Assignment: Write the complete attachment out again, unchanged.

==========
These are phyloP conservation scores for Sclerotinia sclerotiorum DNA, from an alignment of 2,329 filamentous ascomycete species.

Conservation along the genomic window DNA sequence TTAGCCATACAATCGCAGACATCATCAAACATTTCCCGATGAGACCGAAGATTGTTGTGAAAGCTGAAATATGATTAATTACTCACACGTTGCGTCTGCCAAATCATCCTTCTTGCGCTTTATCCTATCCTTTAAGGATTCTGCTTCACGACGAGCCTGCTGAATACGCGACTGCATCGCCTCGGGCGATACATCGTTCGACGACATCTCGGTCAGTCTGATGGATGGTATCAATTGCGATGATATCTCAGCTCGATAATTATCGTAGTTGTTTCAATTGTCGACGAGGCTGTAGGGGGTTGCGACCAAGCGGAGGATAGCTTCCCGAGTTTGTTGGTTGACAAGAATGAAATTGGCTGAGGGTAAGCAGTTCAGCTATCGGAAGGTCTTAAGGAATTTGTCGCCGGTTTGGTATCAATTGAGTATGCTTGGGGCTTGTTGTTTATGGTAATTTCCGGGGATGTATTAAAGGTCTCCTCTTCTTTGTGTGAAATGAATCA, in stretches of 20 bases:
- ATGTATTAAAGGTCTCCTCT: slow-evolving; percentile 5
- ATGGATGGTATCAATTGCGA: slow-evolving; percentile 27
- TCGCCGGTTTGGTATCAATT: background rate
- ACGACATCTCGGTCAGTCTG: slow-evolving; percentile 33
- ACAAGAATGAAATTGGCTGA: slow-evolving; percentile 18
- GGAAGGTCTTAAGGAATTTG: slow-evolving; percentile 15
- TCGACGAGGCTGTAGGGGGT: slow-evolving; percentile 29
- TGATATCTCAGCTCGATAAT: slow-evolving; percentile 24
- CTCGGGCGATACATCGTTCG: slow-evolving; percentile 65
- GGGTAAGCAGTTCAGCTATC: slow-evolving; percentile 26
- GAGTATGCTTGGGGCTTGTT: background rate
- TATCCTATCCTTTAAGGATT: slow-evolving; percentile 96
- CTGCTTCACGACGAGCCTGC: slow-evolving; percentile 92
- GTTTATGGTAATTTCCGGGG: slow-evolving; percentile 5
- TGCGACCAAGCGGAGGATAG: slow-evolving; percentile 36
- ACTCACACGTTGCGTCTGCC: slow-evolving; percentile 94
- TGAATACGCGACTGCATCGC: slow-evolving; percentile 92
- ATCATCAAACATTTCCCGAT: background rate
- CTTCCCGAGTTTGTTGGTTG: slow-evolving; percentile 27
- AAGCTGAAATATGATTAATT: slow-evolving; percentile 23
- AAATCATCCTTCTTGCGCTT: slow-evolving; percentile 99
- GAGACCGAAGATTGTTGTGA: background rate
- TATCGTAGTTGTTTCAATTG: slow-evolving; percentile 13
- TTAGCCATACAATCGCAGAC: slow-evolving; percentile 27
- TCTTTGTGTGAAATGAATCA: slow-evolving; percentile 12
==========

These are phyloP conservation scores for Sclerotinia sclerotiorum DNA, from an alignment of 2,329 filamentous ascomycete species.

Conservation along the genomic window DNA sequence TTAGCCATACAATCGCAGACATCATCAAACATTTCCCGATGAGACCGAAGATTGTTGTGAAAGCTGAAATATGATTAATTACTCACACGTTGCGTCTGCCAAATCATCCTTCTTGCGCTTTATCCTATCCTTTAAGGATTCTGCTTCACGACGAGCCTGCTGAATACGCGACTGCATCGCCTCGGGCGATACATCGTTCGACGACATCTCGGTCAGTCTGATGGATGGTATCAATTGCGATGATATCTCAGCTCGATAATTATCGTAGTTGTTTCAATTGTCGACGAGGCTGTAGGGGGTTGCGACCAAGCGGAGGATAGCTTCCCGAGTTTGTTGGTTGACAAGAATGAAATTGGCTGAGGGTAAGCAGTTCAGCTATCGGAAGGTCTTAAGGAATTTGTCGCCGGTTTGGTATCAATTGAGTATGCTTGGGGCTTGTTGTTTATGGTAATTTCCGGGGATGTATTAAAGGTCTCCTCTTCTTTGTGTGAAATGAATCA, in stretches of 20 bases:
- ATGTATTAAAGGTCTCCTCT: slow-evolving; percentile 5
- ATGGATGGTATCAATTGCGA: slow-evolving; percentile 27
- TCGCCGGTTTGGTATCAATT: background rate
- ACGACATCTCGGTCAGTCTG: slow-evolving; percentile 33
- ACAAGAATGAAATTGGCTGA: slow-evolving; percentile 18
- GGAAGGTCTTAAGGAATTTG: slow-evolving; percentile 15
- TCGACGAGGCTGTAGGGGGT: slow-evolving; percentile 29
- TGATATCTCAGCTCGATAAT: slow-evolving; percentile 24
- CTCGGGCGATACATCGTTCG: slow-evolving; percentile 65
- GGGTAAGCAGTTCAGCTATC: slow-evolving; percentile 26
- GAGTATGCTTGGGGCTTGTT: background rate
- TATCCTATCCTTTAAGGATT: slow-evolving; percentile 96
- CTGCTTCACGACGAGCCTGC: slow-evolving; percentile 92
- GTTTATGGTAATTTCCGGGG: slow-evolving; percentile 5
- TGCGACCAAGCGGAGGATAG: slow-evolving; percentile 36
- ACTCACACGTTGCGTCTGCC: slow-evolving; percentile 94
- TGAATACGCGACTGCATCGC: slow-evolving; percentile 92
- ATCATCAAACATTTCCCGAT: background rate
- CTTCCCGAGTTTGTTGGTTG: slow-evolving; percentile 27
- AAGCTGAAATATGATTAATT: slow-evolving; percentile 23
- AAATCATCCTTCTTGCGCTT: slow-evolving; percentile 99
- GAGACCGAAGATTGTTGTGA: background rate
- TATCGTAGTTGTTTCAATTG: slow-evolving; percentile 13
- TTAGCCATACAATCGCAGAC: slow-evolving; percentile 27
- TCTTTGTGTGAAATGAATCA: slow-evolving; percentile 12